With that issue still in the back of my head, Masquerade did further the Dal/genetics plot as well as the continued pursuit by the Dauntless and the appearance of the Romulans. It feels as though this was the episode of the season where the most elements were crammed in to the half-hour run time. Fortunately (but rather abruptly) Okona leaves and that does alleviate some of the focus. That's odd in itself since there's a lot made at the opening of the episode around his speedy integration with the Protostar's crew.

    Unboxing some of Dal's recessive genes makes for a different take on his character and one that does have lasting effects beyond Masquerade. Sometimes that's a good thing with Prodigy and at other points it does make him look like a spoiled child however that in turn does allow for a good breadth of character exploration.

    Escaping the Romulans intact is one thing and Preludes provides something of a respite before hitting the final run of four episodes. What's great here is that viewers get to see some of the character background and references played out which have been sprinkled in across the course of the season - and there have been a fair few. Jankom's pre-Federation sleeper ship for one, Zero's capture for another, Rok-Tahk's familiarity with Nutra-goop a third; they're all dipped into with more clarity. This could have been a filler yet wisely chooses to expand the understanding of the cast in a way that greatly benefits the show, not that audiences won't already have a level of attachment.

    While all this is going on aboard the Protostar there's still the ongoing narrative surrounding the revitalised but amnesic Diviner aboard the Dauntless. Janeway's crew is a little more generic but her first officer and doctor do receive at least decent screentime to act as her support. The main focus though does tend to be on Janeway and Ensign Ascensia. The junior officer does have a lot to offer as you head into the final run of episodes and is far more integral to the show than we might have anticipated back in Asylum but again if you watch it back there are small hints right from her introduction that there is more to be revealed.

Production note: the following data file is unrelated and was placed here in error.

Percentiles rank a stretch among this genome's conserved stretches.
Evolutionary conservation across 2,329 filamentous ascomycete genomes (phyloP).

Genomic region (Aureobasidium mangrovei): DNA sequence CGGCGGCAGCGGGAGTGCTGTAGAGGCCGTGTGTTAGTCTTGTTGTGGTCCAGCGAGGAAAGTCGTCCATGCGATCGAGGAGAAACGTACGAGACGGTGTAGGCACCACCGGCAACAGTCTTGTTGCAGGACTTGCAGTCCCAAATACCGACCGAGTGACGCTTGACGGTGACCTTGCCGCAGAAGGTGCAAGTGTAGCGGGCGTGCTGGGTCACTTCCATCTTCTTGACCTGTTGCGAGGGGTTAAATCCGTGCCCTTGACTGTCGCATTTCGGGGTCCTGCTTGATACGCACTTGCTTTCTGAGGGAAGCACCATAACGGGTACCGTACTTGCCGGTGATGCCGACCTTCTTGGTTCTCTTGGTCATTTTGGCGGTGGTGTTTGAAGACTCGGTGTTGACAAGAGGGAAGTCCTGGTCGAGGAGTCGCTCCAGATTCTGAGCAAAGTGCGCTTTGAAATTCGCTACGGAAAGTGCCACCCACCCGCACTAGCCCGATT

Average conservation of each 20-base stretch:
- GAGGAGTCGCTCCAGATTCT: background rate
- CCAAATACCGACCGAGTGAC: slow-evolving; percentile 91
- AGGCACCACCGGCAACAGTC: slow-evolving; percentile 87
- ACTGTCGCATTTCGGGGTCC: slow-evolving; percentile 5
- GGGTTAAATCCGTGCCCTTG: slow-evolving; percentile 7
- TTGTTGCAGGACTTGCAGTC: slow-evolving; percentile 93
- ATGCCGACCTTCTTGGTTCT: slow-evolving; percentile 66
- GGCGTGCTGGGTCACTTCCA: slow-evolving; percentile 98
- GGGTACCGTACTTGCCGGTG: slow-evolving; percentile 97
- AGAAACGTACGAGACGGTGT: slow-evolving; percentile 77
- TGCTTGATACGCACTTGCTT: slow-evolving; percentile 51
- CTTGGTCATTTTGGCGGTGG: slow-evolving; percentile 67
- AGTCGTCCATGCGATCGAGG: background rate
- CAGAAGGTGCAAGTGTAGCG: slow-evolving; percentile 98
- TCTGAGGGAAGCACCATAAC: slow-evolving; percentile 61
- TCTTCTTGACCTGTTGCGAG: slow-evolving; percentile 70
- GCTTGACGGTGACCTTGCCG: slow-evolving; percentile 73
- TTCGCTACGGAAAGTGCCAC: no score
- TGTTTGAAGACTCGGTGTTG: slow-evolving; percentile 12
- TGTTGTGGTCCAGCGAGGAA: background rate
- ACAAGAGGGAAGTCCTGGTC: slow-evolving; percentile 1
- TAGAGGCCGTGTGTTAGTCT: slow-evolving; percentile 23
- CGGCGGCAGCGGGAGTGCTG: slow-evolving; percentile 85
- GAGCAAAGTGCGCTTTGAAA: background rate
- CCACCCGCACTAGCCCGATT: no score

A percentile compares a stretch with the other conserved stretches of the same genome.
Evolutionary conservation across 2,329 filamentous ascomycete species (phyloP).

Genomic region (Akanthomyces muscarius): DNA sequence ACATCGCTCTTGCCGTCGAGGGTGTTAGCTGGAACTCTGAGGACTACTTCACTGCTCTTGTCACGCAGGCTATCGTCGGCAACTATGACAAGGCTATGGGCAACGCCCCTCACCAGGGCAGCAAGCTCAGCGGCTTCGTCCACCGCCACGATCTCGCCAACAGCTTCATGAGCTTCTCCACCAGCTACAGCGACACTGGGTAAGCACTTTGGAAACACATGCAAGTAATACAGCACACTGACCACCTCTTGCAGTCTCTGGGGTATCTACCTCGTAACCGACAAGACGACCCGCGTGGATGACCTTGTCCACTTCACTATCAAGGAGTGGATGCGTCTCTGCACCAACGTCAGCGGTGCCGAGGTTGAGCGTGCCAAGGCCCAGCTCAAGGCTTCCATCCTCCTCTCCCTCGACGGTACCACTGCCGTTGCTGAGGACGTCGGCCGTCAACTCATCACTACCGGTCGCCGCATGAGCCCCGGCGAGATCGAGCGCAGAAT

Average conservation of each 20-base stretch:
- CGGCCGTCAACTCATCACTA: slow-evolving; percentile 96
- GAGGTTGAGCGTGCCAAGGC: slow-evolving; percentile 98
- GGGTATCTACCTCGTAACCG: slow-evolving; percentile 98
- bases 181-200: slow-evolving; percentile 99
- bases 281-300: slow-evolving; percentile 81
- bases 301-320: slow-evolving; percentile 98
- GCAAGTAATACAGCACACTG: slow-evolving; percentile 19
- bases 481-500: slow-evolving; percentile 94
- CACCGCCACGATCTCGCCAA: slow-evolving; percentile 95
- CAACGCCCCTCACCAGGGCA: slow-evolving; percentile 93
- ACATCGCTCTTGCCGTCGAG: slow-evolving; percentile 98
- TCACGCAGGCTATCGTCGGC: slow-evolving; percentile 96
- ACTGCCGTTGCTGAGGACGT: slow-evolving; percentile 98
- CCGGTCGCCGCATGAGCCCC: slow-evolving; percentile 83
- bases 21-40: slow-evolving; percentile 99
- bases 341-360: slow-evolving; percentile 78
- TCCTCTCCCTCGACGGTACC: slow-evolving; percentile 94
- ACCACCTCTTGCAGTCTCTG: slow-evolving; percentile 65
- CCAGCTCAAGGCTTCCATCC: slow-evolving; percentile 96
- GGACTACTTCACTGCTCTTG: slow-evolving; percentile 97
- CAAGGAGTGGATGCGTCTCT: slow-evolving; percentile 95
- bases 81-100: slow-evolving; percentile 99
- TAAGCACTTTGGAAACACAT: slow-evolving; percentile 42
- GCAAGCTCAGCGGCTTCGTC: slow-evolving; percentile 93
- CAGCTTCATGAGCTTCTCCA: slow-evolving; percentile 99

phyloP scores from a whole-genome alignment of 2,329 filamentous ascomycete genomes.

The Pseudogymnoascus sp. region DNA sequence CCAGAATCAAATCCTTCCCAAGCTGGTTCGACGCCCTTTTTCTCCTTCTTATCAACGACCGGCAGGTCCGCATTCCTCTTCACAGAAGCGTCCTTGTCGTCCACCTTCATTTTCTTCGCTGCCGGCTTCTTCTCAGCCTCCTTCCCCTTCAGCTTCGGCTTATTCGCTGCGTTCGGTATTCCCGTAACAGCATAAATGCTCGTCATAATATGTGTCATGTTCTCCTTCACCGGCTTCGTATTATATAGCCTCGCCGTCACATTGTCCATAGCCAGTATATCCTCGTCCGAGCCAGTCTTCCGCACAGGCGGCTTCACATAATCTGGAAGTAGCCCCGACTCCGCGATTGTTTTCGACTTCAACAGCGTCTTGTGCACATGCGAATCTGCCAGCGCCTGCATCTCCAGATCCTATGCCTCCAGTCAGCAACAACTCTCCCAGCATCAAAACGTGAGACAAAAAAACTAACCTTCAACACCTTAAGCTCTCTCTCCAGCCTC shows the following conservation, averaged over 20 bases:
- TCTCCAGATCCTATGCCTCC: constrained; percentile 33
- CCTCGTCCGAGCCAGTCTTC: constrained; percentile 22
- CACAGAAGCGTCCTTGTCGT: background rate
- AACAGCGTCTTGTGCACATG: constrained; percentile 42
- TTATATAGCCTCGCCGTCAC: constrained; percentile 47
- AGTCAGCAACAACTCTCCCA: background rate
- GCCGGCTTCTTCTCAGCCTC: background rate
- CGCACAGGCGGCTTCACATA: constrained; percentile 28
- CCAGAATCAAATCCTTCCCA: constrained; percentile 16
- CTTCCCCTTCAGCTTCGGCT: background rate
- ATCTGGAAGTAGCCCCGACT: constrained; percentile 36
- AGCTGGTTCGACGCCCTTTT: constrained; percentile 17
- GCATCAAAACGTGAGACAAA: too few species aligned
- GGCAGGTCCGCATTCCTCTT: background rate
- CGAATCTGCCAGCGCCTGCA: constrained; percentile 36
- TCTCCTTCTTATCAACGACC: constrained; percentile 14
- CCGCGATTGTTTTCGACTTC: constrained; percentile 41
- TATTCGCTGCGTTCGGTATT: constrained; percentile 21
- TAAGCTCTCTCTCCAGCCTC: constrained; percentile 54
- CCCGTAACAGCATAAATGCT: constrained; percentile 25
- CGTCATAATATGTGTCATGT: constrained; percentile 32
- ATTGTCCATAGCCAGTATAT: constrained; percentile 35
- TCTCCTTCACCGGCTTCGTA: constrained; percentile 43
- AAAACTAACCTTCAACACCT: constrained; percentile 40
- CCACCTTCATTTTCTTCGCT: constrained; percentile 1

Potentially the most disappointing episode of the season could have been Ghost in the Machine. As a kids show it's a solid move to introduce a holodeck-breaks episode while also a brave step to head into heavily charted territory. Certainly there are hints of TNG's Emergence with the holodeck seeming to bear surreptitious messages in the sequence of programs. Of course there is an endgame to it all which leads into Mindwalk.

    As with the holodeck dangers, body swapping is an oft-used trope especially in Trek with it only recently utilised in the excellent Spock Amok with particular aplomb. Here it does help to further the overall arc and give Kate Mulgrew some new and different material to work on as Dal in Janeway's body. As a vocal performance she absolutely hits the mark and that has to be in part thanks to some sparky dialogue and the work of the animators to envisage just what it could be like. As said, it does really focus the attention onto the final two part episode.